An Animation Dream -- `Nightmare Before Christmas' Is Visual Treat, But It Lacks Vision

Movie review

XXX "Tim Burton's The Nightmare Before Christmas," animated feature with the voices of Danny Elfman, Chris Sarandon, Catherine O'Hara. Directed by Henry Selick, from a script by Caroline Thompson. Alderwood, Crossroads, Factoria, Metro, Oak Tree, Renton Village, Seatac Mall Cinemas. "PG" - Parental guidance advised because of subject matter. -------------------------------------------------------------------

Visually a macabre knockout, this 75-minute fantasy boasts some of the wittiest, most vigorous stop-motion animation effects in the history of the process.

Originally conceived in the early 1980s as a 30-minute TV special, it's been expanded by screenwriter Caroline Thompson ("Edward Scissorhands," "The Secret Garden") into a mock epic in which the year-end holiday universe, balanced so carefully between the darkness of Halloween and the radiance of Christmas, comes unglued.

The source of all the trouble is Jack Skellington, a madcap ghoul who runs Halloweentown, a place devoted to creating a bigger, better and scarier Oct. 31 each year. Also known as "The Pumpkin King," Jack has grown ambitious. One holiday is no longer enough.

After a chance visit to Christmastown, he decides to kidnap Santa Claus ("Consider this a vacation"), take his own skeletal reindeer on a Christmas Eve ride and drop booby-trap toys down chimneys. Frightened children awake to find creepy-crawlies wandering around and even devouring their Christmas trees.

All of this is presented quite innocently. Jack is actually pretty nice for a ghoul. He's just a misguided artist who wants to blend the best of both holidays, and he can't see why it won't work. "Why does nothing ever turn out as it should?" he wonders as he realizes that everything he's done is inappropriate and unappreciated.

Propelled by Danny Elfman's rambunctious score, the characters dart about frantically, announcing their intentions in such production numbers as "Kidnap the Sandy Claws" and "Oogie Boogie's Song," which is sung by a demon who wants to add Santa to his snake stew. Under Henry Selick's direction, the movie often seems a little hurried and unhinged; perhaps he's trying to camouflage the fact that there's not quite enough of a story to tell.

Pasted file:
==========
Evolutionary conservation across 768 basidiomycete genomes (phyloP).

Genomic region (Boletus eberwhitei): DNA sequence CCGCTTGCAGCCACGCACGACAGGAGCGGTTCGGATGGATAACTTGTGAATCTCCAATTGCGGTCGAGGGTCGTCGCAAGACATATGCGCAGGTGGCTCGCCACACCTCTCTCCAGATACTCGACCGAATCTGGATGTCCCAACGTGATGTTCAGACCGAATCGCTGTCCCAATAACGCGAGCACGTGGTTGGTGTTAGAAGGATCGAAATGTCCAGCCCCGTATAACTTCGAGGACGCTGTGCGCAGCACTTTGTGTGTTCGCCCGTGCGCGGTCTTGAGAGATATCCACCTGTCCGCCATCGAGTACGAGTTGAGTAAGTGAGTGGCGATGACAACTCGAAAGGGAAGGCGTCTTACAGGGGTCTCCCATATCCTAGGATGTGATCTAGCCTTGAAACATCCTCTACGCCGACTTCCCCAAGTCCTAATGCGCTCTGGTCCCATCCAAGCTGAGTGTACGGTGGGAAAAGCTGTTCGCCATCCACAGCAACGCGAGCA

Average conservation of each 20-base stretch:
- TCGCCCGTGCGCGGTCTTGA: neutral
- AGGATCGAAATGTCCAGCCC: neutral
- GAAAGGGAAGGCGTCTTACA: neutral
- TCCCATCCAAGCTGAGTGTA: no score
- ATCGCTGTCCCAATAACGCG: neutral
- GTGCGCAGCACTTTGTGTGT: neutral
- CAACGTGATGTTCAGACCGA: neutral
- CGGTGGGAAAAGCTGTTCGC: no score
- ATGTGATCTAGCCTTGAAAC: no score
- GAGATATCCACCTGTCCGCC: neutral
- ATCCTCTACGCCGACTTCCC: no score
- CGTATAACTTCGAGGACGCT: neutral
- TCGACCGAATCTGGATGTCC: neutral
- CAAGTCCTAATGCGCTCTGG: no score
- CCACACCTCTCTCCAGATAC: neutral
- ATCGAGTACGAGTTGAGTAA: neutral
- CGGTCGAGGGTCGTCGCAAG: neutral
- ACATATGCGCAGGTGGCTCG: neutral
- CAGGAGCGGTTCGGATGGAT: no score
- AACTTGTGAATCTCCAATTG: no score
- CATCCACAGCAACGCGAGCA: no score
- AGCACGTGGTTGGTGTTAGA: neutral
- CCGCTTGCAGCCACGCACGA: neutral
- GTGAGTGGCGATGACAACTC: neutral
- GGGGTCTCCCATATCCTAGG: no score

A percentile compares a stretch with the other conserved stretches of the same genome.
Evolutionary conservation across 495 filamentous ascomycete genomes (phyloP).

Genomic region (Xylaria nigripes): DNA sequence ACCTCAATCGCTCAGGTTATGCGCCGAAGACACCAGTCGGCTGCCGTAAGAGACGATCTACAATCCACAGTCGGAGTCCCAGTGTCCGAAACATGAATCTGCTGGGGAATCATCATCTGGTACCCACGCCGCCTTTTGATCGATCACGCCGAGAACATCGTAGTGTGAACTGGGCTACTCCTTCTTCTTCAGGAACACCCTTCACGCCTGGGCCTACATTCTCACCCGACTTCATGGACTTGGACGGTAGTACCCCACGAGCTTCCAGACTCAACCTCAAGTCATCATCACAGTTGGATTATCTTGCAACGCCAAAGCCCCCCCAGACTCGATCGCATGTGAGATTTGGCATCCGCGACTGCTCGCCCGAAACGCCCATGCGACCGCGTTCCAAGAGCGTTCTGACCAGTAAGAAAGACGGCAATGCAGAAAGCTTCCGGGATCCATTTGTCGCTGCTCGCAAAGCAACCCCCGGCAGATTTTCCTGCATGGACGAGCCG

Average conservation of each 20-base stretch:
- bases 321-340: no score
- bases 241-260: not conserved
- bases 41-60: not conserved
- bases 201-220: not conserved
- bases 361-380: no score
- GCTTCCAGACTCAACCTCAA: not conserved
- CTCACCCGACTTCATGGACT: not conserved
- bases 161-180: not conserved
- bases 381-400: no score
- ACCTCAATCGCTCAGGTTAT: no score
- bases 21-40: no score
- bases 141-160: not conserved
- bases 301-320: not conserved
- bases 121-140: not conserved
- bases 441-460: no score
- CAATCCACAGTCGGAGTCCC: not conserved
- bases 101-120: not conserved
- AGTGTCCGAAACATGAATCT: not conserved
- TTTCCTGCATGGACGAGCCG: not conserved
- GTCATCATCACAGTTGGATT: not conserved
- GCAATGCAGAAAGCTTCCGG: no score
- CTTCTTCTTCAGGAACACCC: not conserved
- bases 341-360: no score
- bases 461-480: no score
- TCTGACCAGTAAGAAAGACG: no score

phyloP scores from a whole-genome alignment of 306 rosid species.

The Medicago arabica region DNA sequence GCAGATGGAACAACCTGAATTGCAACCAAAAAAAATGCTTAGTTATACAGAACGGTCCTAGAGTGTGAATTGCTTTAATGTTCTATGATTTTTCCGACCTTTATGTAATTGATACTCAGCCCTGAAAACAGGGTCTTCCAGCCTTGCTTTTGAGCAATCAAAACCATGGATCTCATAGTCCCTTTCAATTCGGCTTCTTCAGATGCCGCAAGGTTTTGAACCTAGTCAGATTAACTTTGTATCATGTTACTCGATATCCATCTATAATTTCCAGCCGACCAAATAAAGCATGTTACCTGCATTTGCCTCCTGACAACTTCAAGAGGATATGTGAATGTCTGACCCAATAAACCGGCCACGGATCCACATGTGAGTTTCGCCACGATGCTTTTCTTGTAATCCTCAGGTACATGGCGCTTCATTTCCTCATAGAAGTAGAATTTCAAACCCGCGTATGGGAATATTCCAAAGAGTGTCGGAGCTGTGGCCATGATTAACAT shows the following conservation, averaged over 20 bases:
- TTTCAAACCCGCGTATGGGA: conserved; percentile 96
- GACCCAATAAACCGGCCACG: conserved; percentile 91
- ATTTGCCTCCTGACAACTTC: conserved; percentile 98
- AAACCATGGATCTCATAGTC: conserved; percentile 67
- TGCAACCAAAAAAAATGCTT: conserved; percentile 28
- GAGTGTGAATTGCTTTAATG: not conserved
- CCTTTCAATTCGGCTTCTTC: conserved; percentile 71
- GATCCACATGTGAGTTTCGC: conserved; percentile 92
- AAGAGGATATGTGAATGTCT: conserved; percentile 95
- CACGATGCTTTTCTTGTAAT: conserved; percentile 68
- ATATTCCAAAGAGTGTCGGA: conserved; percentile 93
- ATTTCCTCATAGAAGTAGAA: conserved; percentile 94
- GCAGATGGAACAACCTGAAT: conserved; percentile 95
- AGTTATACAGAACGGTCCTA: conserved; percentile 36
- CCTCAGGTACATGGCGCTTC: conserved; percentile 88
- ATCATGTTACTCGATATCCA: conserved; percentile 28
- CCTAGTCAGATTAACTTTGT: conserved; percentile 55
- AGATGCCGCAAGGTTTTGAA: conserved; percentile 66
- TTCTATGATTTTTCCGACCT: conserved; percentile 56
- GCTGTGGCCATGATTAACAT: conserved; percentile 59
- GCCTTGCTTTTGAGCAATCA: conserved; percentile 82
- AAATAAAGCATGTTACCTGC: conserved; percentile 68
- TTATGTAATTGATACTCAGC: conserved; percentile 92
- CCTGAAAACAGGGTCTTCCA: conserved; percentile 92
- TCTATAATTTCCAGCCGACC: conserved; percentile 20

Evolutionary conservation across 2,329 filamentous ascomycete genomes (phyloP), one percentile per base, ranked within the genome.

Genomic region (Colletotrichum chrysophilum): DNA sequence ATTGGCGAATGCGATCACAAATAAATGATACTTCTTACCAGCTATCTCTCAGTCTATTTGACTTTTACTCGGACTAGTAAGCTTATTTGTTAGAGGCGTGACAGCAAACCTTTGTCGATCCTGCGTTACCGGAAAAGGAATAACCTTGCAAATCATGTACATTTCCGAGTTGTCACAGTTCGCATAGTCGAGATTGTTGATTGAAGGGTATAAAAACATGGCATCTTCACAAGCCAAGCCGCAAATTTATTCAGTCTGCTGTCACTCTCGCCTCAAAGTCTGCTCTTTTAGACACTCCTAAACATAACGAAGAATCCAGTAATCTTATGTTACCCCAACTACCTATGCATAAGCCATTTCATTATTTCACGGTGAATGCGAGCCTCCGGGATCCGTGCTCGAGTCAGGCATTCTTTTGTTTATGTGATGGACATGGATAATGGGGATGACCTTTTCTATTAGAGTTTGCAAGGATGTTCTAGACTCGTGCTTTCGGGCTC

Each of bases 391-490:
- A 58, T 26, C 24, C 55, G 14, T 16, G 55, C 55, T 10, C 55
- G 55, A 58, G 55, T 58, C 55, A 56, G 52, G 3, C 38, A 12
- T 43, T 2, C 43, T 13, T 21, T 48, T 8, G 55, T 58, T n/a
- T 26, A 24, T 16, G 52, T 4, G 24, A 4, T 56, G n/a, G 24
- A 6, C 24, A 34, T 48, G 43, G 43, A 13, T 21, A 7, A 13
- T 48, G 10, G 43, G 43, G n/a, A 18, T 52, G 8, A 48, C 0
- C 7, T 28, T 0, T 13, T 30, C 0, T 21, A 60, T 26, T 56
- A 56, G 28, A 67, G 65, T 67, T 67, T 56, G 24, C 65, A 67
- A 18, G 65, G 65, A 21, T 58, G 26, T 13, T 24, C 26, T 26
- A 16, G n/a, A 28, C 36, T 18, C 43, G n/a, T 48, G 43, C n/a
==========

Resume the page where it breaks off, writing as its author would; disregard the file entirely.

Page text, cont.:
Tim Burton's name is prominently displayed everywhere in the publicity for this Disney release - he even gets a possessive credit in the official title - even though he didn't write or direct it. This was, of course, true of Walt Disney's own projects, and it's usually true of John Hughes and George Lucas.

In a New York Times interview, Burton said he lacks the patience for this technology (it would have "put me in the nut house by now"). Yet he's established such a distinctive style that no other filmmaker can quite fill his shoes.

There's a distance here that you don't find in such highly personal Burton classics as "Beetlejuice," "Edward Scissorhands" and "Frankenweenie," which Disney produced in the early 1980s, around the same time Burton was developing this project there. Maybe it's just that stop-motion makes it difficult to sustain a vision.

If "The Nightmare Before Christmas" is not quite the holiday-bridging classic it was intended to be, however, it is certainly something to see. In the annals of stop-motion animation, it's right up there with "King Kong" and the work of Will Vinton and Ray Harryhausen.